First in a Field of Two


From the “examiner.com” web site.   Launched in 2008, Examiner.com is a dynamic entertainment, news and lifestyle network that serves more than 20 million monthly readers across the U.S. and around the world.  The article is written by Susan Zaro.  Susan Zaro is a Licensed, Marriage, Family Therapist and Sport Psychology Consultant. For over a decade she has specialized in working with athletes, families and coaches in the San Francisco Bay Area. She utilizes her experience as a therapist and former competitive athlete to provide programs and services to professional, collegiate, high school and social recreational athletes. Susan has written for AccessAthletes.com as an Expert Sport Psychology Contributor. Contact Susan @ www.susanzaro.com.


First in a Field of TwoFirst in a Field of Two” is Barry Buss’s personal memoir about his junior tennis experience and the strains that put upon his relationship with his father and how this influenced his developmental life as a person and athlete. Barry and his business partner have developed a tennis/clinic seminar project and will be going to tennis clubs throughout the country to educate families concerning the environment of junior tennis, with his book as the foundation for the seminars.

Examiner: Your story at times is painful to read as your life struggles and addictions became increasingly out of control and detrimental to your goals and athletic talent. The book covers many issues: parental/child sport involvement, developmental issues, bullying, mental-emotional-physical abuse, athletic mental health issues, player/coach communication, are there preventative insights you hope readers will gain from reading this?

BB: It’s an important question that I wish I could give you a nice set of succinct takeaway answers that would leave everyone feeling good but I just can’t. Every young person pursuing excellence in our sport is in a unique dynamic. I wish it were as simple as a laundry list of Do’s and Don’ts that everyone could abide by to avert potential troubles. But it’s not. There are a few factors that are critical to having success in this environment, number one is education. Competitive junior tennis is an extremely complex emotional terrain. I don’t think children are emotionally wired to experience the levels of anxiety, disappointment, frustration, fear, elation etc., that a competitive tennis player experiences on a nearly daily basis from a very young age all through-out their playing career. It’s imperative that these athletes are surrounded by an informed supportive team, coaches, team mates, parents, organizing bodies, everyone has a huge role and responsibility in keeping competitive junior tennis as healthy and nurturing an environment as possible.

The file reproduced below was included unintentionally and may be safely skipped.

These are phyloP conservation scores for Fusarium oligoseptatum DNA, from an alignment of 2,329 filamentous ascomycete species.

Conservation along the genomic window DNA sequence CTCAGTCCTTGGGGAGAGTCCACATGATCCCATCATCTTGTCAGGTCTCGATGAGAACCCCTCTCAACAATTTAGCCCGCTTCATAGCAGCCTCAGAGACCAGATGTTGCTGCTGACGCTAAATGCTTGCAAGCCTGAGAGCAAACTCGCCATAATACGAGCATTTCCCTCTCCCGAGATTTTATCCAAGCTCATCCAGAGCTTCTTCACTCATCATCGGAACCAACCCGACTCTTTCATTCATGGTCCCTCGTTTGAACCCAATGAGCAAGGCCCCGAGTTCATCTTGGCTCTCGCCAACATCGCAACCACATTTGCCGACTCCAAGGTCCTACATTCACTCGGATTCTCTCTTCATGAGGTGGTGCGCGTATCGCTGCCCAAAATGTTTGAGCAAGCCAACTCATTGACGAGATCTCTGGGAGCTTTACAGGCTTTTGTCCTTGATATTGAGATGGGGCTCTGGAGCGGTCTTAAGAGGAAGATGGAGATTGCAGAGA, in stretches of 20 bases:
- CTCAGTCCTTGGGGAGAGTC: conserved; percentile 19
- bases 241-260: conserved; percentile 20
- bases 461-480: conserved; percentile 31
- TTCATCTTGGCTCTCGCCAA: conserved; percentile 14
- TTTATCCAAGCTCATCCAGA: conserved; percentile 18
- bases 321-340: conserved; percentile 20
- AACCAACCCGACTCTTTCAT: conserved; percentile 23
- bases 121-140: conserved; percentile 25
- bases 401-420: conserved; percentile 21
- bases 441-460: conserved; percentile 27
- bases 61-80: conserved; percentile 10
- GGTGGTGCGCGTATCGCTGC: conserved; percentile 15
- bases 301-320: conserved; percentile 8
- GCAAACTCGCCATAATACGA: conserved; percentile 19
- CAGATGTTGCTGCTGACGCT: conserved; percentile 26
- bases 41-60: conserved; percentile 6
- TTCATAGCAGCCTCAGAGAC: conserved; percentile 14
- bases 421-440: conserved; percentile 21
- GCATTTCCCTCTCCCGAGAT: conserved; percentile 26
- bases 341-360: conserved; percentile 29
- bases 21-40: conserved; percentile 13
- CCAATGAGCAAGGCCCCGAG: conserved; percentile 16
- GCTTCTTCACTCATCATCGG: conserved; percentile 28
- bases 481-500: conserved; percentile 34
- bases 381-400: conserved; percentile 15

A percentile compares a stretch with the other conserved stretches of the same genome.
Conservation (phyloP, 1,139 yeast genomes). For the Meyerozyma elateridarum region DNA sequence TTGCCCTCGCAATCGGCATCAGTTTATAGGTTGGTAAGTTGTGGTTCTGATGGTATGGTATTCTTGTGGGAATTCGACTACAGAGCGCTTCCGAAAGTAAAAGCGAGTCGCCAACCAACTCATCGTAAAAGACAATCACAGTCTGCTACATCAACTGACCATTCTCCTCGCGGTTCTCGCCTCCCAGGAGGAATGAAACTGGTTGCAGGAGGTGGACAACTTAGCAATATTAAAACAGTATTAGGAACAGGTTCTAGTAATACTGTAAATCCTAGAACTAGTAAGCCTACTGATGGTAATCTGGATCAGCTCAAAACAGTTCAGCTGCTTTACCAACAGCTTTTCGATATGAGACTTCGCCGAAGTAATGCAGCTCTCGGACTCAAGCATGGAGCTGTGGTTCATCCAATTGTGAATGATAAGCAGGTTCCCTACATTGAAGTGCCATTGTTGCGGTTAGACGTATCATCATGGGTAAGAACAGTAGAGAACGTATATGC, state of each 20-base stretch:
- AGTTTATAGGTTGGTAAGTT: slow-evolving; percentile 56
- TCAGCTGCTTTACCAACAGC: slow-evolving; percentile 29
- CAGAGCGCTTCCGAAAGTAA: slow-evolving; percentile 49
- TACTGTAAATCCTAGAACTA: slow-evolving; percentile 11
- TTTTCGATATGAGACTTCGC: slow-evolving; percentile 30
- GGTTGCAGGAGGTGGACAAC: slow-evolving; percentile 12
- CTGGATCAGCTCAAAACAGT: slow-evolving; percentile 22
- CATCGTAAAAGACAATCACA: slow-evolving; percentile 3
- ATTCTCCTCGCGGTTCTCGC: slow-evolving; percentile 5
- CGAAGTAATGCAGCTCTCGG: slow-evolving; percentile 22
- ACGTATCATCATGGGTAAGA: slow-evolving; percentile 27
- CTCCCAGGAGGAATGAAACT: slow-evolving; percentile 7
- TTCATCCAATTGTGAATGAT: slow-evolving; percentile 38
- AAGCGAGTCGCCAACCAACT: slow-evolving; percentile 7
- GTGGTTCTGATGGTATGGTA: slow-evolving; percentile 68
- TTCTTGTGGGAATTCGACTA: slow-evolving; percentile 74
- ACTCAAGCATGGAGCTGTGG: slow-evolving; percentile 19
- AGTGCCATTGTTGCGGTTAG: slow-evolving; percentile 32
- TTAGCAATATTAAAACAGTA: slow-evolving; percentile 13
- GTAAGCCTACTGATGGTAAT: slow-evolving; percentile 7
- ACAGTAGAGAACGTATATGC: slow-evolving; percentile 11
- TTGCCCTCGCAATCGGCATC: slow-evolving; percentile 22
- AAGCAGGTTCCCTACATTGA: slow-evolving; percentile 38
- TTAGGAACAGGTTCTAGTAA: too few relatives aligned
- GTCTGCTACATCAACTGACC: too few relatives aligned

Examiner: Your story at times is painful to read as your life struggles and addictions became increasingly out of control and detrimental to your goals and athletic talent. The book covers many issues: parental/child sport involvement, developmental issues, bullying, mental-emotional-physical abuse, athletic mental health issues, player/coach communication, are there preventative insights you hope readers will gain from reading this?

BB: It’s an important question that I wish I could give you a nice set of succinct takeaway answers that would leave everyone feeling good but I just can’t. Every young person pursuing excellence in our sport is in a unique dynamic. I wish it were as simple as a laundry list of Do’s and Don’ts that everyone could abide by to avert potential troubles. But it’s not.

For, as I share in the book, when I interviewed many of my peer group as to why they had not put their kids in tennis, a sport so many of them spent their entire childhoods playing, and where many had excelled at on a world stage, the prevailing response was, “I would never put my kid through that.” This comes from the parents who know the game and terrain like few others. Which begs the question who is guiding this generation of players and parents through the minefield that junior tennis can present? Ultimately the safety nets in place today come down to being a very engaged and knowledgeable parent, which I am happy to conclude seems to be the case for many parents, but certainly far from all.

There is a lot more to the interview.  Read the whole interview – HERE

Examiner: The funding to publish “First in a Field of Two” was well supported on Kickstarter. Now that it’s written how/where can people purchase the book?

BB: A special shout out to all those who were so gracious and generous to support the publication of my book through Kickstarter. The book is available on Amazon and directly through my e-mail address on Kickstarter.


What’s Kickstarter?

Kickstarter is a funding platform for creative projects. Everything from films, games, and music to art, design, and technology. Kickstarter is full of ambitious, innovative, and imaginative projects that are brought to life through the direct support of others.

Since our launch on April 28, 2009, over $350 million has been pledged by more than 2.5 million people, funding more than 30,000 creative projects. If you like stats, there’s lots more here.

Here is the Kickstarter page for this book.

http://www.kickstarter.com/projects/2101450769/first-in-a-field-of-two-0

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